2. Work part time
I think working part time is a good option too. One of our readers, David Michael, works for a few months every year at the Amazon fulfillment center and takes the rest of the year off to travel and relax. This is a great way to meet new friends and augment their travel budget. They also taught English around the world when they were younger.
Another option is to work part time every week. I hear working at Trader Joe’s part time is a great side gig. Their part timers can get health insurance and other benefits. Maybe I’ll go undercover for a year and write a series on this part time gig. There is a Trader Joe’s close to our duplex. Do you think that would be interesting? I need to find out if you can work about 15 hours per week.
If you’re not entrepreneurial, then working part time seems like a good way to spend your time. Health insurance coverage would be a great benefit too. The job has to be right, though. I wouldn’t want to work too much or too hard.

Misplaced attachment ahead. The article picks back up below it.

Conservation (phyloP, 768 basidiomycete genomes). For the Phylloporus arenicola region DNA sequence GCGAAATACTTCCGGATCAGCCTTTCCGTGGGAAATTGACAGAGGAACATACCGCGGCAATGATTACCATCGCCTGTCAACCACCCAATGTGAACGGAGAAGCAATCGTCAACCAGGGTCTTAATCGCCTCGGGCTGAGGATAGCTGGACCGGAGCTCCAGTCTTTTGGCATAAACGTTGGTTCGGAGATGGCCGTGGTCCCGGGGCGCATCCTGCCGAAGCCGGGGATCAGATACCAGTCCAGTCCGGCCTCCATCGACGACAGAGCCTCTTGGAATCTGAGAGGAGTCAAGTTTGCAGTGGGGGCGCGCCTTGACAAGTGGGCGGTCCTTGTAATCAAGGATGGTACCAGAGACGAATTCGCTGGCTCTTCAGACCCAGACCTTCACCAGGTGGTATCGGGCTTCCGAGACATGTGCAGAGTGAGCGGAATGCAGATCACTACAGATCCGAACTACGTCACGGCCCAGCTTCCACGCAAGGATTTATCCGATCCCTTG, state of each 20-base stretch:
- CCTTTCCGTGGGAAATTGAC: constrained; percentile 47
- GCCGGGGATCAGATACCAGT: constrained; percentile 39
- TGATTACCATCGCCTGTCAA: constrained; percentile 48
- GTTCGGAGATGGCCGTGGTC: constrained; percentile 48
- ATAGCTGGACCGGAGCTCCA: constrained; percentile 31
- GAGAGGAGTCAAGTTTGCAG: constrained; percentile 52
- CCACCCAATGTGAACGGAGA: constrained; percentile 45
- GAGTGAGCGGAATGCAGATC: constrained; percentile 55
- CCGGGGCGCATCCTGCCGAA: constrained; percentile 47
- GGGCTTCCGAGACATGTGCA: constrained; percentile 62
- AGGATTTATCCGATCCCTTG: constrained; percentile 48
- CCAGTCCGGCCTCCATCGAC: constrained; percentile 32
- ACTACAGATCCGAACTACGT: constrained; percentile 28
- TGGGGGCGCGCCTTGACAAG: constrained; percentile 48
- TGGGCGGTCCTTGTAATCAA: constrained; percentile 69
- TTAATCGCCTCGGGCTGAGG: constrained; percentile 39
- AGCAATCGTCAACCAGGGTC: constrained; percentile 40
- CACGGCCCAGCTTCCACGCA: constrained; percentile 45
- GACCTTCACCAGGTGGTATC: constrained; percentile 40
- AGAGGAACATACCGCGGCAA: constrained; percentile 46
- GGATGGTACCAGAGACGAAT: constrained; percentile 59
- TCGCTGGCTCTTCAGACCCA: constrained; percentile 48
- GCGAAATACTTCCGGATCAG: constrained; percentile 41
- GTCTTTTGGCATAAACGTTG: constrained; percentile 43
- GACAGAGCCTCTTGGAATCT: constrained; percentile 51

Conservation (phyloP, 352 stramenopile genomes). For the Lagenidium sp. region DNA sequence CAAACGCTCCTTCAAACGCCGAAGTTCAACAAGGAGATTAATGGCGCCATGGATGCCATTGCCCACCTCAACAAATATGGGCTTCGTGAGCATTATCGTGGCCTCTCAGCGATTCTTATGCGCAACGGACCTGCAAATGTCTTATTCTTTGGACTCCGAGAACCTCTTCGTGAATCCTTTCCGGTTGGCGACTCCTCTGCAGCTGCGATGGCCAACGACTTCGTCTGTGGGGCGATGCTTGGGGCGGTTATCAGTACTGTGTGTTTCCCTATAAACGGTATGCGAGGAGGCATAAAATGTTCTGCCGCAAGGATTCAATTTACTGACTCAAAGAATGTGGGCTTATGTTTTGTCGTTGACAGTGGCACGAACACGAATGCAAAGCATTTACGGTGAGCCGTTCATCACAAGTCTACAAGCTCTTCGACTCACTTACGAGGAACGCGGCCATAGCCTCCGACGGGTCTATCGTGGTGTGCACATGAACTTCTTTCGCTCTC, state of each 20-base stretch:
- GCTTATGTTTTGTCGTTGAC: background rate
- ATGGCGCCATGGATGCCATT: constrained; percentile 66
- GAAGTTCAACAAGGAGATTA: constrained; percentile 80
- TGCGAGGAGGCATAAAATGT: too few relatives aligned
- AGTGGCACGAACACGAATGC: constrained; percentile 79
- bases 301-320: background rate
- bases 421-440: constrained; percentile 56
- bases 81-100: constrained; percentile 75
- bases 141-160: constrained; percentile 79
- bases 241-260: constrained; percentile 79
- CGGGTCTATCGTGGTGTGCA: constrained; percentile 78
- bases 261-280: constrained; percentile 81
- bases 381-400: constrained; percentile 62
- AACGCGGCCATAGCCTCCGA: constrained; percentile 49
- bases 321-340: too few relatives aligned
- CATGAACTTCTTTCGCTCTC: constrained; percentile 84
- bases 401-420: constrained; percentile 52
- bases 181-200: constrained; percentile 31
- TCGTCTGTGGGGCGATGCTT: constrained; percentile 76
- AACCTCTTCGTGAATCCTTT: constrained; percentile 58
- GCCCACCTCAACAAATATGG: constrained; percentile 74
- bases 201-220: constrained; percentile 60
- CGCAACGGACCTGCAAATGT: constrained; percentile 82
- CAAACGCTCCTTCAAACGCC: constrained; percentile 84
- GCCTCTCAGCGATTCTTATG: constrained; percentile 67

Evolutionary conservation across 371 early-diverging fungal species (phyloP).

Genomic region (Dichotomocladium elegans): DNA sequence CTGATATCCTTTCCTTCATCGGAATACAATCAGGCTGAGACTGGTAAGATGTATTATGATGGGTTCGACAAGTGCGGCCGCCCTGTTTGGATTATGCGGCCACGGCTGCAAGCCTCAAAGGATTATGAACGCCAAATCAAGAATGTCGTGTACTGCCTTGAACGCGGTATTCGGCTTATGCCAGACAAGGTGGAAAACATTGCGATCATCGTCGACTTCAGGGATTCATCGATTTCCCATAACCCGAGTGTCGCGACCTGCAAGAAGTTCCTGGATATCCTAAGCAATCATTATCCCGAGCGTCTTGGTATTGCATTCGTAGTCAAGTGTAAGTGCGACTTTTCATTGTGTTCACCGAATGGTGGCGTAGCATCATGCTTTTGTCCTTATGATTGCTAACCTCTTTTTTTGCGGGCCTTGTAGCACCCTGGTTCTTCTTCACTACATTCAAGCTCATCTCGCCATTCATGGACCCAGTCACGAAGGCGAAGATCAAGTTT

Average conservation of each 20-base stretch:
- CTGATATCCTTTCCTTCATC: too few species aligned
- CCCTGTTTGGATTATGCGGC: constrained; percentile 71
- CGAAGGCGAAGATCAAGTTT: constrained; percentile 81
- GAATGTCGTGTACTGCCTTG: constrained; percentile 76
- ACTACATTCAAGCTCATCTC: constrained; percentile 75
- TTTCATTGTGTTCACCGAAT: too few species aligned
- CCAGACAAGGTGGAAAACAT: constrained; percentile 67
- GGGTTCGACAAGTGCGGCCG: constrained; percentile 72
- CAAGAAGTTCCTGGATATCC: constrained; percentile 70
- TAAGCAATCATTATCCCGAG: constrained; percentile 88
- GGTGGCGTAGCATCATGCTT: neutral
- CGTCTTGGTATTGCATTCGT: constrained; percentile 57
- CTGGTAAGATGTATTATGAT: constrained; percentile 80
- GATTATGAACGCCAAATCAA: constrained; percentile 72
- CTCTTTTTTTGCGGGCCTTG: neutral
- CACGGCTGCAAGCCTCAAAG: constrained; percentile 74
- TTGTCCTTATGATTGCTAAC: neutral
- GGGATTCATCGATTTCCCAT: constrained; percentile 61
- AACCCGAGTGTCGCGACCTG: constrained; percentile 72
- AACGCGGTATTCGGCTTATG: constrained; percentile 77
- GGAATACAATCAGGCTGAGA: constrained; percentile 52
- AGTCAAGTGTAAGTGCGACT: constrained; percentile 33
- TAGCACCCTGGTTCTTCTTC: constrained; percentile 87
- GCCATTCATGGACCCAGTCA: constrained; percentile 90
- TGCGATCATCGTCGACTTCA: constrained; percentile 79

3. Geoarbitrage (moving to a cheaper location)
There are many beautiful and interesting locations to live. If you are willing to consider living outside the US and Canada, a whole world of possibility opens up. You can live comfortably in Chiang Mai, Thailand for $10,000 per year. Jason Feiber’s annual dividend income is about $12,000 and he is loving life in Thailand. Frankly, I’m jealous. I’d love to live in Thailand for a year so I can reconnect with my relatives.
Chiang Mai isn’t that cheap either. There are many cheaper locations around the world. Geoarbitrage can lower your target early retirement number quite a bit if you’re willing to consider it.
Here is a good geoarbitrage post – The Cost of Living in Panama from Jim @ Route to Retire. They plan to take advantage of geoarbitrage and relocate to Panama in 2019. I’m looking forward to the stories they’ll share.
4. Early pension
The only early pension I know of is from the US military. They have the best pension plan ever. After 20 years, military retirees can receive 50% of their basic pay, full medical coverage, and a slew of benefits. The big issue here is the pay isn’t that great to begin with. The lowest rank (E1) private’s salary starts at $19,000/year. That’s not a lot of money. You’d probably need to move up the rank to survive on 50% retirement benefit. A major with 6 years of experience makes about $73,000/year. Half of that is pretty good. Check out the US Army pay chart.